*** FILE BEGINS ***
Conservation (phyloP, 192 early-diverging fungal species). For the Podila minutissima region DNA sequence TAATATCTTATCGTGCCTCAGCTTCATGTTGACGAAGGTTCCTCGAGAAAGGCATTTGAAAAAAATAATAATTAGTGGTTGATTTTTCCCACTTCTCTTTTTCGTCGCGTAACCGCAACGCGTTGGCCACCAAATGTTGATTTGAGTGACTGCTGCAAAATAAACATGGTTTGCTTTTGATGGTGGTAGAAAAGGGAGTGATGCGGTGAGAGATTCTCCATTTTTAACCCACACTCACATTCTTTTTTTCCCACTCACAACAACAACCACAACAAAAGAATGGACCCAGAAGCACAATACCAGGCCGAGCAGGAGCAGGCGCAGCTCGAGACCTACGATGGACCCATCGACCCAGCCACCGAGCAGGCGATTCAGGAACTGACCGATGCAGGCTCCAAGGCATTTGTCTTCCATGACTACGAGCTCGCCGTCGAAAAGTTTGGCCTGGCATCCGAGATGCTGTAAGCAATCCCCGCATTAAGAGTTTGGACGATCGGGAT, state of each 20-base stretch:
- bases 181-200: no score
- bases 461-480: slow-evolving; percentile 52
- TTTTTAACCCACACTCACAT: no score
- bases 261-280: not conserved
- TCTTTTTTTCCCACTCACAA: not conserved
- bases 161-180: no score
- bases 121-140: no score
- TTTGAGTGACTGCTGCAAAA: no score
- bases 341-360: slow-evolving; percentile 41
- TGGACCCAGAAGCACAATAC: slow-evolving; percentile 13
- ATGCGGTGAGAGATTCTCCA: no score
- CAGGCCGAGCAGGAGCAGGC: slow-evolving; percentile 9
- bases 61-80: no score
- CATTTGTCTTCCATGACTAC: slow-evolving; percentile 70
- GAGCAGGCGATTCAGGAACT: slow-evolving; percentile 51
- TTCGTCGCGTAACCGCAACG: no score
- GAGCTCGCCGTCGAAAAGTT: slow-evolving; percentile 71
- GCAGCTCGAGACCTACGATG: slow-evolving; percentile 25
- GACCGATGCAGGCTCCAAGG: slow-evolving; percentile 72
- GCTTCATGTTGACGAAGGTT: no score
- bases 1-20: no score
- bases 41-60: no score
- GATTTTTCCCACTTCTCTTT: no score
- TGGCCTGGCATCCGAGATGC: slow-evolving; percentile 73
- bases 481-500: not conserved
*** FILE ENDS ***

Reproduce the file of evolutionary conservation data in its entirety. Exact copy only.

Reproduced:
Conservation (phyloP, 192 early-diverging fungal species). For the Podila minutissima region DNA sequence TAATATCTTATCGTGCCTCAGCTTCATGTTGACGAAGGTTCCTCGAGAAAGGCATTTGAAAAAAATAATAATTAGTGGTTGATTTTTCCCACTTCTCTTTTTCGTCGCGTAACCGCAACGCGTTGGCCACCAAATGTTGATTTGAGTGACTGCTGCAAAATAAACATGGTTTGCTTTTGATGGTGGTAGAAAAGGGAGTGATGCGGTGAGAGATTCTCCATTTTTAACCCACACTCACATTCTTTTTTTCCCACTCACAACAACAACCACAACAAAAGAATGGACCCAGAAGCACAATACCAGGCCGAGCAGGAGCAGGCGCAGCTCGAGACCTACGATGGACCCATCGACCCAGCCACCGAGCAGGCGATTCAGGAACTGACCGATGCAGGCTCCAAGGCATTTGTCTTCCATGACTACGAGCTCGCCGTCGAAAAGTTTGGCCTGGCATCCGAGATGCTGTAAGCAATCCCCGCATTAAGAGTTTGGACGATCGGGAT, state of each 20-base stretch:
- bases 181-200: no score
- bases 461-480: slow-evolving; percentile 52
- TTTTTAACCCACACTCACAT: no score
- bases 261-280: not conserved
- TCTTTTTTTCCCACTCACAA: not conserved
- bases 161-180: no score
- bases 121-140: no score
- TTTGAGTGACTGCTGCAAAA: no score
- bases 341-360: slow-evolving; percentile 41
- TGGACCCAGAAGCACAATAC: slow-evolving; percentile 13
- ATGCGGTGAGAGATTCTCCA: no score
- CAGGCCGAGCAGGAGCAGGC: slow-evolving; percentile 9
- bases 61-80: no score
- CATTTGTCTTCCATGACTAC: slow-evolving; percentile 70
- GAGCAGGCGATTCAGGAACT: slow-evolving; percentile 51
- TTCGTCGCGTAACCGCAACG: no score
- GAGCTCGCCGTCGAAAAGTT: slow-evolving; percentile 71
- GCAGCTCGAGACCTACGATG: slow-evolving; percentile 25
- GACCGATGCAGGCTCCAAGG: slow-evolving; percentile 72
- GCTTCATGTTGACGAAGGTT: no score
- bases 1-20: no score
- bases 41-60: no score
- GATTTTTCCCACTTCTCTTT: no score
- TGGCCTGGCATCCGAGATGC: slow-evolving; percentile 73
- bases 481-500: not conserved